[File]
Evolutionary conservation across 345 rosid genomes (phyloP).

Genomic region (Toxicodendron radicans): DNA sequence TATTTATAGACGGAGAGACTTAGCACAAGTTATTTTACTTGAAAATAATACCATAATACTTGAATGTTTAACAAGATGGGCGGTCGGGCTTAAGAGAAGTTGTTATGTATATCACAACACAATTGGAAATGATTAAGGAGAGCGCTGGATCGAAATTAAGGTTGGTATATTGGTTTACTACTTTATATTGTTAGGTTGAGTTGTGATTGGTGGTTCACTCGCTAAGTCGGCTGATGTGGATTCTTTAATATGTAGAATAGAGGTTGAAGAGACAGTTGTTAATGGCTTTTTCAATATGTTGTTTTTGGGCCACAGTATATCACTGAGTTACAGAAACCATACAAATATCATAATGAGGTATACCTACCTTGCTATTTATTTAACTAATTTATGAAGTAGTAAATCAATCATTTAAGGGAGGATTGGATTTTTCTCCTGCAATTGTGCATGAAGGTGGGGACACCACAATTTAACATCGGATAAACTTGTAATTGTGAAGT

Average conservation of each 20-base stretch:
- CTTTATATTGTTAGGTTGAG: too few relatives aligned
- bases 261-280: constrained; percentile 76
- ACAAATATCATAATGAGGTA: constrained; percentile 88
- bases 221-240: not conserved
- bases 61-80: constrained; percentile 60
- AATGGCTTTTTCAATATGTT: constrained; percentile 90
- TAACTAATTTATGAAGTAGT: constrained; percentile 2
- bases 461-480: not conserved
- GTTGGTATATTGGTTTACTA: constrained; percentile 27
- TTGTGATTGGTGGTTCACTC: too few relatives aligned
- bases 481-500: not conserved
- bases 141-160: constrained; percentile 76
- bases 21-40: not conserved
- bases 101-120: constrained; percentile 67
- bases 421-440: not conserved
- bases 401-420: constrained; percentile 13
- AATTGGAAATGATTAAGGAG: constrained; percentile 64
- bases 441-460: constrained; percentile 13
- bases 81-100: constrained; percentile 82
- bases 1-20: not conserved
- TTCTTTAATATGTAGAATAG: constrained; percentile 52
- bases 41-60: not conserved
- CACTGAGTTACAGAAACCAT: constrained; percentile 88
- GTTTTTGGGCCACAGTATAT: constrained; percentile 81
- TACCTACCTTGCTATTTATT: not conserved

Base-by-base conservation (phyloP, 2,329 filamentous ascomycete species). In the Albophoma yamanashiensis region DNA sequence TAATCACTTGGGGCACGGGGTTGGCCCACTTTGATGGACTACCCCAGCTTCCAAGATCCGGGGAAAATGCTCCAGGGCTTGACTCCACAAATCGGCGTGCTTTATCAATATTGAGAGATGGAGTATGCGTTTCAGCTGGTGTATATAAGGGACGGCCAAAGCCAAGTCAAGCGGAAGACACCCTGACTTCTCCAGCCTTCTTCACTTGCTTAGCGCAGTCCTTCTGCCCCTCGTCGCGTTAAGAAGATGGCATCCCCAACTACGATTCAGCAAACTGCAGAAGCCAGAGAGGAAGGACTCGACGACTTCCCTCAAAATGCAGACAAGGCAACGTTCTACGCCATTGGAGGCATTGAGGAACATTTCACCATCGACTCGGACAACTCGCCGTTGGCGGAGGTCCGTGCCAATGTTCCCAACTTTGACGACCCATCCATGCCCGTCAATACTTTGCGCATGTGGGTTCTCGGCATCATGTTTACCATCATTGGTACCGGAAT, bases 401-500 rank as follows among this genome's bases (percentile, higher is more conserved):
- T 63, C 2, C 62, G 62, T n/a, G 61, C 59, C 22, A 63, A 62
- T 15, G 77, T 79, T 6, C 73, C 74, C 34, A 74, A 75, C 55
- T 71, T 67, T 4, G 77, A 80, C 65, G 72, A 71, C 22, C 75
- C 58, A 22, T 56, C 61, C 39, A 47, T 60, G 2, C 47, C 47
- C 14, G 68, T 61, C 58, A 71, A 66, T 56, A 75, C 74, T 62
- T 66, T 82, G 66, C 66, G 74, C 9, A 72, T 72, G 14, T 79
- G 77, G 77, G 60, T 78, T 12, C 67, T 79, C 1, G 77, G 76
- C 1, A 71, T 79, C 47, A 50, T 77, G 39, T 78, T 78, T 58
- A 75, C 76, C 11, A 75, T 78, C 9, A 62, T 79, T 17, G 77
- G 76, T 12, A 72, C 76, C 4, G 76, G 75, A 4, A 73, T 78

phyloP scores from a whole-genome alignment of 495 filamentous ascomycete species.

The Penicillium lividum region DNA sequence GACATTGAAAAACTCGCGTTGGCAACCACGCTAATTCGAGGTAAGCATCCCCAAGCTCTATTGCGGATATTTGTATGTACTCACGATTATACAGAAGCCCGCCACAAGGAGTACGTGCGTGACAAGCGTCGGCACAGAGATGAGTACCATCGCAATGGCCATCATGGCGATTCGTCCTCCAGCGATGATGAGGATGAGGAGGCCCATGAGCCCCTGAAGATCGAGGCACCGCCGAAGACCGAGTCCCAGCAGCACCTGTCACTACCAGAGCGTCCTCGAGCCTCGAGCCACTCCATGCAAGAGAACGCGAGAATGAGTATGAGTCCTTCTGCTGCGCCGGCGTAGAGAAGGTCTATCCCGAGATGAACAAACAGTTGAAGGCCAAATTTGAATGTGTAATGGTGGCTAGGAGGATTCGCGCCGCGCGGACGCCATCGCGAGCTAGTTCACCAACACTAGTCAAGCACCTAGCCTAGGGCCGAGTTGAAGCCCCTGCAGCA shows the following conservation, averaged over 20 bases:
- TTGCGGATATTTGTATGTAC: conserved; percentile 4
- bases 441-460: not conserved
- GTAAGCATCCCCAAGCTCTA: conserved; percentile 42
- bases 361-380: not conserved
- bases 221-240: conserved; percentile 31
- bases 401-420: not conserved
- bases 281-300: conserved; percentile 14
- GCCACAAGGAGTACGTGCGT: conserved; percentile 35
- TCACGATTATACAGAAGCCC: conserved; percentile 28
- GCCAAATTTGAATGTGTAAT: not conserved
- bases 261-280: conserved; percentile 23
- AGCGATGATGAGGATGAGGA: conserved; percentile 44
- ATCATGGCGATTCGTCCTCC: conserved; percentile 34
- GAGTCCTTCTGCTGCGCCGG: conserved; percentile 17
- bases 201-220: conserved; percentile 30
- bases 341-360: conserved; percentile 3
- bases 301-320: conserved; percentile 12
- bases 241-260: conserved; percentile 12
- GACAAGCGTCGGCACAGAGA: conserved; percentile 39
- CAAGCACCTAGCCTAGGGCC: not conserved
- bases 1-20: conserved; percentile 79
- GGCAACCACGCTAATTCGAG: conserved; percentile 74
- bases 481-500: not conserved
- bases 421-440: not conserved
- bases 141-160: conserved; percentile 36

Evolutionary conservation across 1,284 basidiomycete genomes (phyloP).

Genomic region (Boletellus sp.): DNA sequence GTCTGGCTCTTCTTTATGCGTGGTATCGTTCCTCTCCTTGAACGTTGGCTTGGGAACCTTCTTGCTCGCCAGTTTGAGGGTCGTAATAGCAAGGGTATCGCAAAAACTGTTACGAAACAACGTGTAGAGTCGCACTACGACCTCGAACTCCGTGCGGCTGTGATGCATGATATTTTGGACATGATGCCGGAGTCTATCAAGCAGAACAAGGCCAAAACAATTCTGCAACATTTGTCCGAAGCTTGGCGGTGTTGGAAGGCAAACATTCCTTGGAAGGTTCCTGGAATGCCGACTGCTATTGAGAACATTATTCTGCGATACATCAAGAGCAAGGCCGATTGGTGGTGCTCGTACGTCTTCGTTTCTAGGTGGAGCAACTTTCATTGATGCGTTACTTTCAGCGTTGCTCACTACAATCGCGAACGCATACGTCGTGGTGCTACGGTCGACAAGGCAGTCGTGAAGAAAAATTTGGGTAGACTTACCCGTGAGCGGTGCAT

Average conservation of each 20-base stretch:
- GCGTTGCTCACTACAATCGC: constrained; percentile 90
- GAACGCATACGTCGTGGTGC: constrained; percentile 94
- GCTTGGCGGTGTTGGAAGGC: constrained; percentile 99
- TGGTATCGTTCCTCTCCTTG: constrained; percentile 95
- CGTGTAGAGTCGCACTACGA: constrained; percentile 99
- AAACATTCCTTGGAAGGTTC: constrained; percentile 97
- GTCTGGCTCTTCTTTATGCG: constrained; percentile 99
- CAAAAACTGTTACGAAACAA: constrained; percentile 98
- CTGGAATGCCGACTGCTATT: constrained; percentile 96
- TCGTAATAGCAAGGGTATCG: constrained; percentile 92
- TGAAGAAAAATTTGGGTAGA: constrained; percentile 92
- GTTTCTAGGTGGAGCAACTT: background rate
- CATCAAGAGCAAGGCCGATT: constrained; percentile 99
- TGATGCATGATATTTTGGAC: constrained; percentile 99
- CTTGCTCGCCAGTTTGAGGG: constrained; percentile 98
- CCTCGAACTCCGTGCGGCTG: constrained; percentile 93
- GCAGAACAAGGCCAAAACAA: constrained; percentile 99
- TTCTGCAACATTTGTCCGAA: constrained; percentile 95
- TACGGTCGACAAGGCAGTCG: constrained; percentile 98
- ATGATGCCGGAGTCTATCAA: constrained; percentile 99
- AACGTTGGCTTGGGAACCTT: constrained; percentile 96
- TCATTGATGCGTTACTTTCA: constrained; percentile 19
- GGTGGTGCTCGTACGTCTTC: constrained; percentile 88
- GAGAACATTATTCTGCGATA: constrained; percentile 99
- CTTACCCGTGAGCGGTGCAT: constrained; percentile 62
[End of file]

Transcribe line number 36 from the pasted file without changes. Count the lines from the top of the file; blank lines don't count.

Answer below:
- G 77, G 77, G 60, T 78, T 12, C 67, T 79, C 1, G 77, G 76